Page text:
I was struck recently by two separate articles with a common theme. One details the fact that there will soon be five — count 'em, five — judicial vacancies on the federal court bench in New Jersey. That's five out of 17 authorized judgeships, nearly a 30% deficit. Want to guess how many candidates have been nominated to fill those five openings? None. Exactly zero, so there's no relief in sight. The other article addresses the fact that in New Jersey's state courts more than five dozen retired judges (NJ requires its judges to retire from full-time service at age 70) are currently serving on “recall” to ease the caseload on the younger, full-time judges.
It's not the purpose of this post to examine the politics of getting new judges appointed, nor to bemoan the burden placed upon the full-time judiciaries, federal and state, nor upon the lawyers who practice in those courts.
My purpose here is more fundamental. The question for today is “why should you care about this?” After all, access to the courts is needed only by a small percentage of the population over the course of a lifetime, and a much smaller percentage at any given point in time. The question is, if you find yourself in court on a civil or criminal matter, or perhaps in family court, will a shortage of judges have an effect on your case?
So what effect will a shortage of judges have on your case if you find yourself with the new title of “plaintiff” or “defendant”?
First and foremost, the process will take longer. Longer litigation means more expensive litigation. And for you the client, well, that's not good. Rule #1 in federal court is that the other rules should be applied “to secure the just, speedy, and inexpensive determination of every action and proceeding.” (Federal Rule of Civil Procedure 1) New Jersey state court is similar: the rules are designed “to secure a just determination, simplicity in procedure, fairness in administration and the elimination of unjustifiable expense and delay.” (R. 1:1-2(a)) Unfortunately, the fewer judges available to process cases, the longer cases will take. Be ready for it.
Second, did I mention stress? Few people enjoy being litigants. While a few people tolerate the stress well, for most of us it's an experience that we want to end as soon as possible. The longer a case takes the more stress you will have to tolerate.
Third, statistics tell us that the overwhelming majority of civil cases will eventually settle. With fewer judges available to conduct trials you can expect early pressure to settle.
So what is the best way to proceed when the court system moves slower than usual due to staffing problems? There's no black or white answer to that question, but here are a few ideas that will help you navigate the process better.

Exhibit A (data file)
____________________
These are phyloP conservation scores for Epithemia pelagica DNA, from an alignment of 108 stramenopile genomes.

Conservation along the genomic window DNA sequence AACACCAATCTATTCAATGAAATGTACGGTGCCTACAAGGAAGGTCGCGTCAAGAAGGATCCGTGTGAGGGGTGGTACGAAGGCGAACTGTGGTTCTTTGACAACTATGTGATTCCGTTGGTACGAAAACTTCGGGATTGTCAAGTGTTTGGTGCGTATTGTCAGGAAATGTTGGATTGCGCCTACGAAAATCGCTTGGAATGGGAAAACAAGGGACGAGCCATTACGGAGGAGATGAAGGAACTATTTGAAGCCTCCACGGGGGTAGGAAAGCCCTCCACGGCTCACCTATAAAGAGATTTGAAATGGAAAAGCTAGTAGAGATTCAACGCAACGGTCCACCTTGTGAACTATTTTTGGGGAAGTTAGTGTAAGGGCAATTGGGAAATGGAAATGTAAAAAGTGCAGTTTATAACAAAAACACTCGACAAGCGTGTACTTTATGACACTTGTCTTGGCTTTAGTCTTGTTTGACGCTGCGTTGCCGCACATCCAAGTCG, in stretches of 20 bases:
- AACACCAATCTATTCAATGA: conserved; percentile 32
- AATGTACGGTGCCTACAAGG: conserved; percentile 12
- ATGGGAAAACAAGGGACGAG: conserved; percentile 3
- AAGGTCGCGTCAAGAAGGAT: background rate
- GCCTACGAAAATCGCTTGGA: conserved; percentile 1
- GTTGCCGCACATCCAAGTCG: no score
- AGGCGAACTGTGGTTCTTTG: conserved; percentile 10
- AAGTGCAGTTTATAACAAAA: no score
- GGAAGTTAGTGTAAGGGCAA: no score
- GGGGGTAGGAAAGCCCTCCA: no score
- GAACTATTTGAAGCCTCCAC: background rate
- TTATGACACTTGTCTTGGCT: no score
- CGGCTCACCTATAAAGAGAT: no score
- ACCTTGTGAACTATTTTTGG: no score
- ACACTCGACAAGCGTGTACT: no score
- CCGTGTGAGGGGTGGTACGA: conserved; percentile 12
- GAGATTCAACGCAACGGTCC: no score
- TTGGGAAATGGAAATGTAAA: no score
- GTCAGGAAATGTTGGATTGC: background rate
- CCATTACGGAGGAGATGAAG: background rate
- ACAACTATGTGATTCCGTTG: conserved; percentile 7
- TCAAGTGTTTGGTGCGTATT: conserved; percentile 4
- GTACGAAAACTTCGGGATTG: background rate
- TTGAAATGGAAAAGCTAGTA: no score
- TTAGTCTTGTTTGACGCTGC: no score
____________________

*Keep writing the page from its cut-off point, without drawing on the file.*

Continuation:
- Talk to your attorney from the start about fees, and how they can be managed. This can be a difficult discussion for both you and the attorney, since he will be investing larger and often unpredictable, amounts of time into the case. This complicates the process of setting flat fees or other non-hourly compensation. But insist upon the discussion to avoid misunderstandings later, when much money will already have been invested.
- Talk to your attorney about what can be done to posture the case for early settlement. If the case is likely to settle anyway, why not sooner rather than later? Expect certain parts of the legal work to be front-loaded: the legal research, perhaps some early discovery, and motion practice designed to limit the issues. Those early dollars spent proactively can pay big dividends over the long run.
- Judges are only human, and some handle an increased workload better than others. Some decide things quickly, others take more time. Be prepared for delays. There are parts of the process that can't be controlled, so don't get frustrated if you run into one.
- Invest some time — on an ongoing basis — to think about what an acceptable resolution of the case would be. Once in a fight most people want to win, to obtain the vindication that comes with a judge or jury telling them that they are right. But the common denominator of all cases that get decided by a court is that someone wins and someone loses. Don't discount the possibility that you could be very unhappy at decision time, no matter how good a case you and your attorney think you have. Re-set your thinking to focus on how you can control the resolution of the case without having the court make a final decision.
- Don't be afraid to work with a good mediator to see if common ground towards a settlement can be found. At the same time, don't be afraid to pull the plug on mediation efforts if not enough progress is being made. Mediation is not free, and if the investment in a mediator does not show signs of paying off quickly, save your money for other things that could be more productive.
This list is not exhaustive, but it will give you a start on coping with a lack of judicial resources.